The following is a summary of “CYAD-01, an autologous NKG2D-based CAR T-cell therapy, in relapsed or refractory acute myeloid leukaemia and myelodysplastic syndromes or multiple myeloma (THINK): haematological cohorts of the dose escalation segment of a phase 1 trial,” published in the March 2023 issue of Lancet Haematology by Sallman et al.
CYAD-01 is a natural killer (NK) group 2D (NKG2D) receptor-based autologous chimeric antigen receptor (CAR) T-cell product that binds eight ligands that are overexpressed in a variety of haematological malignancies but are largely absent on non-neoplastic cells. A single low-dose infusion of CYAD-01 was evaluated clinically in patients with relapsed or refractory acute myeloid leukemia, myelodysplastic syndromes, and multiple myeloma, providing evidence for the approach’s viability and prompting further investigation of CYAD-01. The purpose of this research was to establish the feasibility of administering CYAD-01 in phase 2 without preconditioning or bridging chemotherapy, and to establish the recommended dose range for this setting. Patients with at least one prior line of therapy and relapsed or refractory acute myeloid leukemia, myelodysplastic syndromes, or multiple myeloma were eligible to participate in the open-label, dose-escalation, phase 1 THINK study. Patients were gathered from five different healthcare facilities in the US and Belgium.
The dose-escalation phase used a 3 + 3 Fibonacci study design, with three infusions at 2-week intervals followed by potential consolidation treatment consisting of three additional infusions, to evaluate three dose levels: 3 × 108 (dose level one), 1 × 109 (dose level two), and 3 × 109 (dose level three) cells per infusion. The primary endpoint was the incidence of dose-limiting toxicities following CYAD-01 infusion across the entire treated population. ClinicalTrials.gov identifier: NCT03018405; EudraCT identifier: 2016-003312-12; completed trial registration. Twenty-five patients were enrolled in the haematological dose-escalation segment between February 6, 2017, and October 9, 2018. Manufacturing failed for seven patients due to low yield, and screening failed for two others. The CYAD-01 treatment group included 16 people (three with multiple myeloma and three with acute myeloid leukaemia at dose level one; three with acute myeloid leukaemia at dose level two; and six with acute myeloid leukaemia and one with myelodysplastic syndromes at dose level three). After a median of 118 days (IQR 46–180).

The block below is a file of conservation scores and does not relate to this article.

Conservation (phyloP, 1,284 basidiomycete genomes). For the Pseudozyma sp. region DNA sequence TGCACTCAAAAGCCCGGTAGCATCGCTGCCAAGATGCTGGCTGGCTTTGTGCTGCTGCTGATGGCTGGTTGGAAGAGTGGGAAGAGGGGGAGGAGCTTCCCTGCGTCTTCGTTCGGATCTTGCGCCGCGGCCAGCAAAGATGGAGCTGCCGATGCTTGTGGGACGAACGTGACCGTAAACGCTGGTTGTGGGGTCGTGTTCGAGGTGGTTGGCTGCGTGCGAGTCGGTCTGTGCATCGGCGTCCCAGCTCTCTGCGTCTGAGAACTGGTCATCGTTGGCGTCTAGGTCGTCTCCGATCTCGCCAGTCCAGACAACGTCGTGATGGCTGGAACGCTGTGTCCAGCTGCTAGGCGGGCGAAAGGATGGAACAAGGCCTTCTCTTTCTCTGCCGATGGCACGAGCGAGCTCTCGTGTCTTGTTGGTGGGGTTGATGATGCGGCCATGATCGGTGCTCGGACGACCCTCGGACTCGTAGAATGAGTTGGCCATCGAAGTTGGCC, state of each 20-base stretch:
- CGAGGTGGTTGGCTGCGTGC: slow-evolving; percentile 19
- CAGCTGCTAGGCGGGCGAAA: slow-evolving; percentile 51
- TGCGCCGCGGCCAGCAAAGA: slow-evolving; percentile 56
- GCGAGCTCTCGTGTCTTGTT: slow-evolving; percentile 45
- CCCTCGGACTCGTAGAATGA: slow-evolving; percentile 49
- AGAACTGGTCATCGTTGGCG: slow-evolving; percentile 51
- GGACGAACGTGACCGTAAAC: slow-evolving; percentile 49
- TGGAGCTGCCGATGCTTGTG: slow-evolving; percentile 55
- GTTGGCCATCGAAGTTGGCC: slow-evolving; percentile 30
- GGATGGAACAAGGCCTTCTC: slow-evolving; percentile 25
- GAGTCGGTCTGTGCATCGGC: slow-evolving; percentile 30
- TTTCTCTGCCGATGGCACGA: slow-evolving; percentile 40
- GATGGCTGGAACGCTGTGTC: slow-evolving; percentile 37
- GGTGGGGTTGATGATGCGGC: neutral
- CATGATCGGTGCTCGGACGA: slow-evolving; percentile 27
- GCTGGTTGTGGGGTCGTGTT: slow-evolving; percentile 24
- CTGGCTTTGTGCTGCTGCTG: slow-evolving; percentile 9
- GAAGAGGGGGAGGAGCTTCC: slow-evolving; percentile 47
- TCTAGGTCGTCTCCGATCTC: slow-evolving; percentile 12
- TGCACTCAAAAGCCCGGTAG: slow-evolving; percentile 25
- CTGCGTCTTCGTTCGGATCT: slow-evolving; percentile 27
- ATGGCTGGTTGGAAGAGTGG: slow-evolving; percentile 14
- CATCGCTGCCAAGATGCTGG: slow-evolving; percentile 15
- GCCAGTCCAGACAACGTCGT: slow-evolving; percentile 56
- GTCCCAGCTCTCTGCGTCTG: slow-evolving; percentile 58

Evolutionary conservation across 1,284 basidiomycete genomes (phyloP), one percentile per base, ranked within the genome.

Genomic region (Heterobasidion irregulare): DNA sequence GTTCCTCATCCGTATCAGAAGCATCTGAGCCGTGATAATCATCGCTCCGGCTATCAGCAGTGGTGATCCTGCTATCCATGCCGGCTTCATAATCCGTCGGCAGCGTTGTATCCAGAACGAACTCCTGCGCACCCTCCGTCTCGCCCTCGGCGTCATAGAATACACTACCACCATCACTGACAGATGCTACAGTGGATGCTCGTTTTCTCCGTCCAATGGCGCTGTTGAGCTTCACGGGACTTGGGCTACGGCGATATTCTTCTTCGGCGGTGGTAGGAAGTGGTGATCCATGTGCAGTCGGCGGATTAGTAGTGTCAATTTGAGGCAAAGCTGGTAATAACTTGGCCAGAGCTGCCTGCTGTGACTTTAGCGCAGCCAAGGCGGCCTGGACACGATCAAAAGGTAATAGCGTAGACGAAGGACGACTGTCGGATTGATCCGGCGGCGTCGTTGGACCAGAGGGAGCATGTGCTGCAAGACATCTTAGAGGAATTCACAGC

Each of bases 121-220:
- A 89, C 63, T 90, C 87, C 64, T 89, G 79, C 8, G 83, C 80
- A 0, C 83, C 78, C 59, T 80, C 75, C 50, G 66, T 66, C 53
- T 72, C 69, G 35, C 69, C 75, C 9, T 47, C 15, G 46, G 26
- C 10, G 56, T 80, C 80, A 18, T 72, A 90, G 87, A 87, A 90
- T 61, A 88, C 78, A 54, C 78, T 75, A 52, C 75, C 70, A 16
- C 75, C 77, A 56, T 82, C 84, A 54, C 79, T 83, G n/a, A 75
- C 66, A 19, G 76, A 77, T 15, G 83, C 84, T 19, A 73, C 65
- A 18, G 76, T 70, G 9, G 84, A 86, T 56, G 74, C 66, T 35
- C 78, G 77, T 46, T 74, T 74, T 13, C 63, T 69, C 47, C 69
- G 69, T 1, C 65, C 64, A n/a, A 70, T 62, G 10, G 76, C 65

There were 7 patients (44%), who experienced treatment-related adverse events of grade 3 or 4. Five patients, or 31%, across all doses experienced cytokine release syndrome of grade 3 or 4. The third-level toxicity due to cytokine release syndrome was reported once. There were no treatment-related fatalities, and MTD was not reached. Of of 12 individuals with relapsed or refractory acute myeloid leukemia or myelodysplastic syndromes, 3 (25%). Two patients with acute myeloid leukemia who responded to CYAD-01 went on to receive allogeneic haematopoietic stem-cell transplantation (HSCT), and both are currently in long-term remission (5 and 61 months). Without preconditioning, a multiple-infusion regimen of CYAD-01 is well tolerated and displays anti-leukemic efficacy, although it does not last long. The results of this phase 1 study provide credence to the feasibility of using CAR T-cell therapy to target NKG2D ligands. In order to enhance anti-tumor activity, more clinical trials utilizing NKG2D-based CAR T-cells are necessary, maybe through the use of combinatorial antigen targeting methods.